In the recent flap over monuments to the Confederate Army and its soldiers and generals, a lot of ink has been spilled of late pointing out how a good number of those monuments were erected in the 1910-1925 time frame, which of course coincided with the release of the racist "revisionist-history" movie The Birth of a Nation and a resurgence of "Jim Crow."

I've attempted many times when the topic has arisen to point out the very syndrome Mr. Cook points out, the fact that a great many 50th-anniversary battlefield and Grand Army of the Republic reunions occurred between 1912 and 1915 (often highlighted as acts of national and brotherly reconciliation), and the fact that monuments require some time for fundraising and production, all as potentially more benign and less antagonistic explanations for the number of such monuments erected during those particular years.

In my experience, it appears the acceptance of this hypothesis is in inverse proportion to the person's investment in blaming racism for all of society's ills or their problems.


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 Post subject: Re: The Edge of History
PostPosted: Wed Nov 08, 2017 3:54 am 

Joined: Thu Oct 19, 2006 1:18 am
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Location: San Francisco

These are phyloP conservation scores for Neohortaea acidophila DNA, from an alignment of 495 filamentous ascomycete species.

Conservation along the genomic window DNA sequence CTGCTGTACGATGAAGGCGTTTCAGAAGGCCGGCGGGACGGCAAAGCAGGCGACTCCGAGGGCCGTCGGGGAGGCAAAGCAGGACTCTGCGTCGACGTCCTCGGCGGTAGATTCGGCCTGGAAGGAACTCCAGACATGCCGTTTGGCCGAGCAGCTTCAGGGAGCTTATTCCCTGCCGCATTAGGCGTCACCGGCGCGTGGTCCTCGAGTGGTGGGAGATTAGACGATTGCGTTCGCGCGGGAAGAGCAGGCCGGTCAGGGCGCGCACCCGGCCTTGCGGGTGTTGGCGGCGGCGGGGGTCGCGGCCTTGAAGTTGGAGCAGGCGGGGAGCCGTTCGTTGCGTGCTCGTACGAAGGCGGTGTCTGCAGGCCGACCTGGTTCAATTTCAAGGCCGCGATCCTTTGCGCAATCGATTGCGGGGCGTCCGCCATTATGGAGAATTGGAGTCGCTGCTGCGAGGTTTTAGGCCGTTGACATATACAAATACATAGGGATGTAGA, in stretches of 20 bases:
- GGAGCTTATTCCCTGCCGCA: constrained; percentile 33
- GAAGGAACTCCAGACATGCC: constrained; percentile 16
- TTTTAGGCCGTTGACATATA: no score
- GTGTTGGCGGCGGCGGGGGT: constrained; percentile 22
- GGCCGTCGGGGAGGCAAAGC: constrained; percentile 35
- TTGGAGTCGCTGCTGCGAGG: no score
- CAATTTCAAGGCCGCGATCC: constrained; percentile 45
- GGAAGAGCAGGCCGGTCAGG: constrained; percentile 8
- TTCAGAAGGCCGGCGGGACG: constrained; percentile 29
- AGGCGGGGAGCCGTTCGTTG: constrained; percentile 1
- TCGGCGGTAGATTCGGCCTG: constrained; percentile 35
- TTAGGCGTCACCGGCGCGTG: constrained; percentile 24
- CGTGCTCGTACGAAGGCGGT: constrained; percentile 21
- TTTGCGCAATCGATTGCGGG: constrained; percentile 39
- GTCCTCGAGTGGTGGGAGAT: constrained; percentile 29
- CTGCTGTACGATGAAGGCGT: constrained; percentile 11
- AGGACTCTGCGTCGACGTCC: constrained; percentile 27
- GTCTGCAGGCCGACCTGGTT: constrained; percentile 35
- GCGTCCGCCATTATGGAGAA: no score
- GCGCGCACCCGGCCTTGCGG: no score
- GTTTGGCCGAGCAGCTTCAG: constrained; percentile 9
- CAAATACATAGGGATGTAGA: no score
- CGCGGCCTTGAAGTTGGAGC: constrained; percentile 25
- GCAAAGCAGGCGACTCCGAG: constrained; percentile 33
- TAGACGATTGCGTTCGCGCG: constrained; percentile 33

Alexander D. Mitchell IV wrote:
...all as potentially more benign and less antagonistic explanations for the number of such monuments erected during those particular years.

In my experience, it appears the acceptance of this hypothesis is in inverse proportion to the person's investment in blaming racism for all of society's ills or their problems.


You consistently include off-topic and unwanted political pontification in your posts. While I am sure your comments are fine with a large number of visitors to this board, they are far from fine with all of them. I'm not going to engage you or anyone else here on the merit of your views. Save it for facebook or twitter.

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 Post subject: Re: The Edge of History
PostPosted: Wed Nov 08, 2017 10:18 am 

Joined: Tue May 03, 2005 8:35 pm
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Randy: